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In A Mountain Defile
by [?]

In a mountain defile near a little tributary of the Sunzha, there was being built a workman’s barraque– a low, long edifice which reminded one of a large coffin lid.

The building was approaching completion, and, meanwhile, a score of carpenters were employed in fashioning thin planks into doors of equal thinness, knocking together benches and tables, and fitting window-frames into the small window-squares.

Also, to assist these carpenters in the task of protecting the barraque from tribesmen’s nocturnal raids, the shrill-voiced young student of civil engineering who had been set in charge of the work had sent to the place, as watchman, an ex-soldier named Paul Ivanovitch, a man of the Cossack type, and myself.

Yet whereas we were out-at-elbows, the carpenters were sleek, respectable, monied, well-clad fellows. Also, there was something dour and irritating about them, since, for one thing, they had failed to respond to our greeting on our first appearance, and eyed us with nothing but dislike and suspicion. Hence, hurt by their chilly attitude, we had withdrawn from their immediate neighbourhood, constructed a causeway of stepping stones to the eastern bank of the rivulet, and taken up our abode beneath the chaotic grey mists which enveloped the mountain side in that direction.

Also, over the carpenters there was a foreman–a man whose bony frame, clad in a white shirt and a pair of white trousers, looked always as though it were ready-attired for death. Moreover, he wore no cap to conceal the yellow patch of baldness which covered most of his head, and, in addition, his nose was squat and grey, his neck and face had over them skin of a porous, pumice-like consistency, his eyes were green and dim, and upon his features there was stamped a dead and disagreeable expression. To be candid, however, behind the dark lips lay a set of fine, close teeth, while the hairs of the grey beard (a beard trimmed after the Tartar fashion) were thick and, seemingly, soft.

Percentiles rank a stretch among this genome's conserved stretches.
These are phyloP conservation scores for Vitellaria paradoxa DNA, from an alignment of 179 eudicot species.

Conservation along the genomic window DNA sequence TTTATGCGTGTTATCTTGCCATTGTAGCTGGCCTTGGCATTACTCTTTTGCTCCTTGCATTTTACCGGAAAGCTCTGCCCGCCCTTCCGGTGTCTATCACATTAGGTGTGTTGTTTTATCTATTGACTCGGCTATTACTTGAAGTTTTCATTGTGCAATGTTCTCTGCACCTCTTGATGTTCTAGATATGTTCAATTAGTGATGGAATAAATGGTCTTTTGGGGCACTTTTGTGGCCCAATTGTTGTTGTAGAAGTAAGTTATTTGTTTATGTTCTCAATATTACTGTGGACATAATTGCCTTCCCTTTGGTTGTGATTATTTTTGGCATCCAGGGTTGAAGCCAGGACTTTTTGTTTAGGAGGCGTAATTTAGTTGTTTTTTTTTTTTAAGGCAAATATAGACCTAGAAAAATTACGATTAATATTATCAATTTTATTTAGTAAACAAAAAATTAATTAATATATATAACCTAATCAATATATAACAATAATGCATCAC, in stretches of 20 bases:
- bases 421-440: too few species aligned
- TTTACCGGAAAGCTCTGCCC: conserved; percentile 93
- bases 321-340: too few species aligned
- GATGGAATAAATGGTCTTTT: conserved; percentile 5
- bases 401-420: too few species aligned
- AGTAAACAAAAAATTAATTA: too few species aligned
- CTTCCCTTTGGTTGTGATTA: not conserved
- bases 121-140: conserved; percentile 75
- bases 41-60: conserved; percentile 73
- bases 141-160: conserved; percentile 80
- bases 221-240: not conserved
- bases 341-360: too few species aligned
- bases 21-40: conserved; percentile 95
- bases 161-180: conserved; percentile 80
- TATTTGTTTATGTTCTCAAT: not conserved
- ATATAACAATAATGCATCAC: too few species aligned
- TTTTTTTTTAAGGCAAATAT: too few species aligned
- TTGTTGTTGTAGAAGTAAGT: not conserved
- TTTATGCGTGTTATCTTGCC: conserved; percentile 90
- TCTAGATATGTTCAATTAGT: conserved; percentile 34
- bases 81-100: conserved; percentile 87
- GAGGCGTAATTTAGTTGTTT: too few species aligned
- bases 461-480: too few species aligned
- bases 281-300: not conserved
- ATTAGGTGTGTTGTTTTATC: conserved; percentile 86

Never did this man put a hand actually to the work; always he kept roaming about with the large, rigid-looking fingers of his hands tucked into his belt, and his fixed and expressionless eyes scanning the barraque, the men, and the work as his lips vented some such lines as:

Oh God our Father, bound hast Thou
A crown of thorns upon my brow!
Listen to my humble prayer!
Lighten the burden which I bear!

“What on earth can be in the man’s mind?” once remarked the ex- soldier, with a frowning glance at the singer.

As for our duties, my mates and I had nothing to do, and soon began to find the time tedious. For his part, the man with the Cossack physiognomy scaled the mountain side; whence he could be heard whistling and snapping twigs with his heavy feet, while the ex-soldier selected a space between two rocks for a shelter of ace-rose boughs, and, stretching himself on his stomach, fell to smoking strong mountain tobacco in his large meerschaum pipe as dimly, dreamily he contemplated the play of the mountain torrent. Lastly, I myself selected a seat on a rock which overhung the brook, dipped my feet in the coolness of the water, and proceeded to mend my shirt.

At intervals, the defile would convey to our ears a dull echo of sounds so wholly at variance with the locality as muffled hammer- blows, a screeching of saws, a rasping of planes, and a confused murmur of human voices.

Also, a moist breeze blew constantly from the dark-blue depths of the defile, and caused the stiff, upright larches on the knoll behind the barraque to rustle their boughs, and distilled from the rank soil the voluptuous scents of ace-rose and pitch-pine, and evoked in the trees’ quiet gloom a soft, crooning, somnolent lullaby.

About a sazhen [Fathom] below the level of the barraque there coursed noisily over its bed of stones a rivulet white with foam. Yet though of other sounds in the vicinity there were but few, the general effect was to suggest that everything in the neighbourhood was speaking or singing a tale of such sort as to shame the human species into silence.